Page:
Date of Degree

9-2021

Document Type

Dissertation

Degree Name

Ph.D.

Program

Psychology

Advisor

Yoko Nomura

Committee Members

Sarah O'Neill

Carolyn Pytte

Joan Borod

Veronica Hinton

Subject Categories

Other Psychiatry and Psychology

Keywords

Prenatal, Cannabis, HPA axis

Abstract

While cannabis may be used by women during pregnancy, its effects on their offsprings’ developing stress response system are still largely unknown. The binding sites for the active chemicals in cannabis are operational at early time points in fetal development and are expressed in key limbic brain structures. The body’s natural endocannabinoid system serves as an important regulator of the stress response. Longitudinal studies have associated prenatal exposure with increased fearfulness and mood disturbances in offspring, but, despite the growing evidence of emotional dysfunction, there remains a critical gap in knowledge explaining how early prenatal exposure may lead to future affective pathology.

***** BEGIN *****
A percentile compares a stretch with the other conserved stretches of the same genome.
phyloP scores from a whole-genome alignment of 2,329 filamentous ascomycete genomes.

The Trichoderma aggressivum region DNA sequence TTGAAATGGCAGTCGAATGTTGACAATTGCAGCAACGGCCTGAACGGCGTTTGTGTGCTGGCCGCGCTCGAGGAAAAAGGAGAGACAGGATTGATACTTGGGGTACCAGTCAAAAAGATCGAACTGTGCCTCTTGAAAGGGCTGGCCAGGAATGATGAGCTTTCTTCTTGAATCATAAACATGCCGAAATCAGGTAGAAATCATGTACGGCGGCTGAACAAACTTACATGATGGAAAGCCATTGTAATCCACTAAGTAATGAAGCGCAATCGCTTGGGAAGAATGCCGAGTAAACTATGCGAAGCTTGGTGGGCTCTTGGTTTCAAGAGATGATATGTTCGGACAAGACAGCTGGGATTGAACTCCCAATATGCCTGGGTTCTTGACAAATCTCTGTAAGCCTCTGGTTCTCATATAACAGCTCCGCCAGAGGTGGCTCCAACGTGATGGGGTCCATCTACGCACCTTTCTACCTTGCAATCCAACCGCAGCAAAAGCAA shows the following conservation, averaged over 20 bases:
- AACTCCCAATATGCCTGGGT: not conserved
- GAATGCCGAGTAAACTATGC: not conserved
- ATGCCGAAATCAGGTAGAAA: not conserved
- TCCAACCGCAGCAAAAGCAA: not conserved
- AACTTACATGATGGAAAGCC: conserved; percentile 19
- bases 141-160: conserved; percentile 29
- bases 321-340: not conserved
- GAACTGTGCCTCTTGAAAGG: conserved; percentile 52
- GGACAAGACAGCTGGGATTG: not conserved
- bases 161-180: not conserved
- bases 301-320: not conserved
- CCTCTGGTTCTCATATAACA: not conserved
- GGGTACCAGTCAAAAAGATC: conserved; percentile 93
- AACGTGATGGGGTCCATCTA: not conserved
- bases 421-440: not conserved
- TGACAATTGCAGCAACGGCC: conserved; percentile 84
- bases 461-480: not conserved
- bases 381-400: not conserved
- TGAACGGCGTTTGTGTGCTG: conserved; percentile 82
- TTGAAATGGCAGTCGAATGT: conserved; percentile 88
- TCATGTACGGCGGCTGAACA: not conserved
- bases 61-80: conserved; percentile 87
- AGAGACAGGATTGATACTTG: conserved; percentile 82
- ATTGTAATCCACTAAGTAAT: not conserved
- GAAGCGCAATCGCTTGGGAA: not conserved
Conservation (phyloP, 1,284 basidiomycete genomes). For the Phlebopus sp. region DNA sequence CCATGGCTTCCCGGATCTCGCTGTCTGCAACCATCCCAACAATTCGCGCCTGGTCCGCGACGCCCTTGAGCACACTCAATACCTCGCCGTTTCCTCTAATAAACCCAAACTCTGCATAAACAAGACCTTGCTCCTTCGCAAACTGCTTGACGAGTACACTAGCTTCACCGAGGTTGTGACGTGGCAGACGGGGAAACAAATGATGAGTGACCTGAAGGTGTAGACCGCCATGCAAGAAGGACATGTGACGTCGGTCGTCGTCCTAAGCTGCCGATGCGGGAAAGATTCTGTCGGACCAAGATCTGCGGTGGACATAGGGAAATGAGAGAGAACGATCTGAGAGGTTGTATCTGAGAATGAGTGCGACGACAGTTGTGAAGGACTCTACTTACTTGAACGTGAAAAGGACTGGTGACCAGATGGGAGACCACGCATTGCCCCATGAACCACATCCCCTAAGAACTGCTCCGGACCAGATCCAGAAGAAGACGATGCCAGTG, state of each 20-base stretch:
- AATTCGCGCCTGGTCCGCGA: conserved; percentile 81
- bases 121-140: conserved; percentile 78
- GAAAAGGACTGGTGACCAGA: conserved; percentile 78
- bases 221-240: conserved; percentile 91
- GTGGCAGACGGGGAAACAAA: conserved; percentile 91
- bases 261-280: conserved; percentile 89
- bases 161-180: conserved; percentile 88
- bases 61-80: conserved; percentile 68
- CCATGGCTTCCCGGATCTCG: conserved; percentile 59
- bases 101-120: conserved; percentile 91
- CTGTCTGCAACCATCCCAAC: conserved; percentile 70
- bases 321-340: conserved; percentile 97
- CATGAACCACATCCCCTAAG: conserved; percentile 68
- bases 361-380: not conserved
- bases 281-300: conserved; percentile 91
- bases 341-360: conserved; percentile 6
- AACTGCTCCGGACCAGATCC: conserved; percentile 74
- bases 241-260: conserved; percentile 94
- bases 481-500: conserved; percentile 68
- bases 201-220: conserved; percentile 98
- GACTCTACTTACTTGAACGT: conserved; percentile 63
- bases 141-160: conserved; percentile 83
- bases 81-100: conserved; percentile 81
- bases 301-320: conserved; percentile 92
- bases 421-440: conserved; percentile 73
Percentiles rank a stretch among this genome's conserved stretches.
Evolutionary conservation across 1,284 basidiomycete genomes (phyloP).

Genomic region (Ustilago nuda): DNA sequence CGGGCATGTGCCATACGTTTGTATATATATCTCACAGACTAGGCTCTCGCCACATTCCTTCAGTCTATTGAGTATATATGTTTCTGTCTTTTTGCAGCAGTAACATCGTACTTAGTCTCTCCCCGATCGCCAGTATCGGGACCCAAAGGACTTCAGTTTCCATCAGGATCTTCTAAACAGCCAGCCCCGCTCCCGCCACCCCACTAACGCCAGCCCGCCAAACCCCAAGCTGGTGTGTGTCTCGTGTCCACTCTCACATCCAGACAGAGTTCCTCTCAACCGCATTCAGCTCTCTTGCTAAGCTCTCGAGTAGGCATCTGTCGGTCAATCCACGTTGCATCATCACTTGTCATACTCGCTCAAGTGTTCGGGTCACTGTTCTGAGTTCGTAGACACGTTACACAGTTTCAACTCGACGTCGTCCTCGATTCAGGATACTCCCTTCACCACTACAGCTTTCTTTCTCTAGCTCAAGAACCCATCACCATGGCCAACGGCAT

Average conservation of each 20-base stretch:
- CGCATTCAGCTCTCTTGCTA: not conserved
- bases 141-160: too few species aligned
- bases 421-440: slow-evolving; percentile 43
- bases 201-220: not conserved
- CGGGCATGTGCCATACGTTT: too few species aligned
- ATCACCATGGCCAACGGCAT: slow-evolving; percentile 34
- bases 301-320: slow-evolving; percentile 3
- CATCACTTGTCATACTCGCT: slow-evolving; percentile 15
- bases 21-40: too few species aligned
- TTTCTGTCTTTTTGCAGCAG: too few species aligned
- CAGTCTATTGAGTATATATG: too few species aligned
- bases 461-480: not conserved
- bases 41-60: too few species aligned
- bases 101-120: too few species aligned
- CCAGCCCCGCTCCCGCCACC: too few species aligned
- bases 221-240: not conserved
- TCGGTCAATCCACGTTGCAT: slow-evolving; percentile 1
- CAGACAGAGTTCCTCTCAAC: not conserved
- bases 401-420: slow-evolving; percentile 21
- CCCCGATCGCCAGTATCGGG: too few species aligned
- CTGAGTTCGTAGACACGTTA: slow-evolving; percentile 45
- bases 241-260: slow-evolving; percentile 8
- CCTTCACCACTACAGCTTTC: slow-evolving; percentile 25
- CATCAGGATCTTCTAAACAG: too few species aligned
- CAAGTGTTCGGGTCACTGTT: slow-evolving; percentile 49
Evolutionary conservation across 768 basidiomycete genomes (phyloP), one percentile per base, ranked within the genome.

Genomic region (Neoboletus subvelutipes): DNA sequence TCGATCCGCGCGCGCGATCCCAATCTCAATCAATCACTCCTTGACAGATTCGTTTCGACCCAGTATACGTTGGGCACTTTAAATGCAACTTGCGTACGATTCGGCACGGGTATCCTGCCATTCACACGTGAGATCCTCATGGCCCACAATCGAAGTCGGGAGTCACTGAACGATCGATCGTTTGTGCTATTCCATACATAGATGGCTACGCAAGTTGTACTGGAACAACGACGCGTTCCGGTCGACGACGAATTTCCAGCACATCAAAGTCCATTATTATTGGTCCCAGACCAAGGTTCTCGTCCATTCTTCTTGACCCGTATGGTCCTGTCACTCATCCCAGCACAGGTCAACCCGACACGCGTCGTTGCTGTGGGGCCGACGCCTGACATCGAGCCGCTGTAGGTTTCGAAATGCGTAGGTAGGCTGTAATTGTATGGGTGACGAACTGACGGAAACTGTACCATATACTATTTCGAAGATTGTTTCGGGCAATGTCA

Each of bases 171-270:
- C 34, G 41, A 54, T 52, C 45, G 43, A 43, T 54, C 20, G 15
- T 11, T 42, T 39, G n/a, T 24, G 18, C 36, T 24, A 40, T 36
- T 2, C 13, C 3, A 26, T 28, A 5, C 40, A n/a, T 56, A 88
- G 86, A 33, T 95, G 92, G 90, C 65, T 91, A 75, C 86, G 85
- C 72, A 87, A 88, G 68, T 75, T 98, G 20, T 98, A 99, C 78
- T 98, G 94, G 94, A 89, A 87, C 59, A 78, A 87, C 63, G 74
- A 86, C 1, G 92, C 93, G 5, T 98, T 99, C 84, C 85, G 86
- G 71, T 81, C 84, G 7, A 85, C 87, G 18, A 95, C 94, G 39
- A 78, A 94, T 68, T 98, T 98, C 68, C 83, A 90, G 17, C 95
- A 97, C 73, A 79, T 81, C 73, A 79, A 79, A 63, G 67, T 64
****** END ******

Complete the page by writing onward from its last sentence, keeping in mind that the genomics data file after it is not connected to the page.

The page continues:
The purpose of the current study was to attempt to fill in this gap by investigating deviations in stress-related hormone concentrations at early developmental time points. Infants prenatally exposed to cannabis demonstrated significantly higher concentrations of cortisol F (1, 176) = 11.82, p < .001; n2 = .06, and these results remained largely unchanged when covarying for biological and sociodemographic factors. Cannabis-exposed infants demonstrated significantly higher concentrations of dehydroepiandrosterone (DHEA) as well, F (1, 223) = 6.07, p = .02, n2 = .02, and this finding remained significant when adjusting for biological factors but not maternal sociodemographic variables. Maternal anxiety, birthweight, and other prenatal substance exposures significantly interacted with prenatal cannabis exposure to produce higher concentrations of stress hormones. Lastly, higher levels of biological stress hormones were significantly associated with higher levels of reported anxiety but only within the prenatal cannabis exposed group. Cortisol and DHEA are both hormones that play an important role in the regulation of the stress response system. This study reports hormone alterations in substance-exposed offspring that may underlie limbic dysfunction in infancy and beyond.

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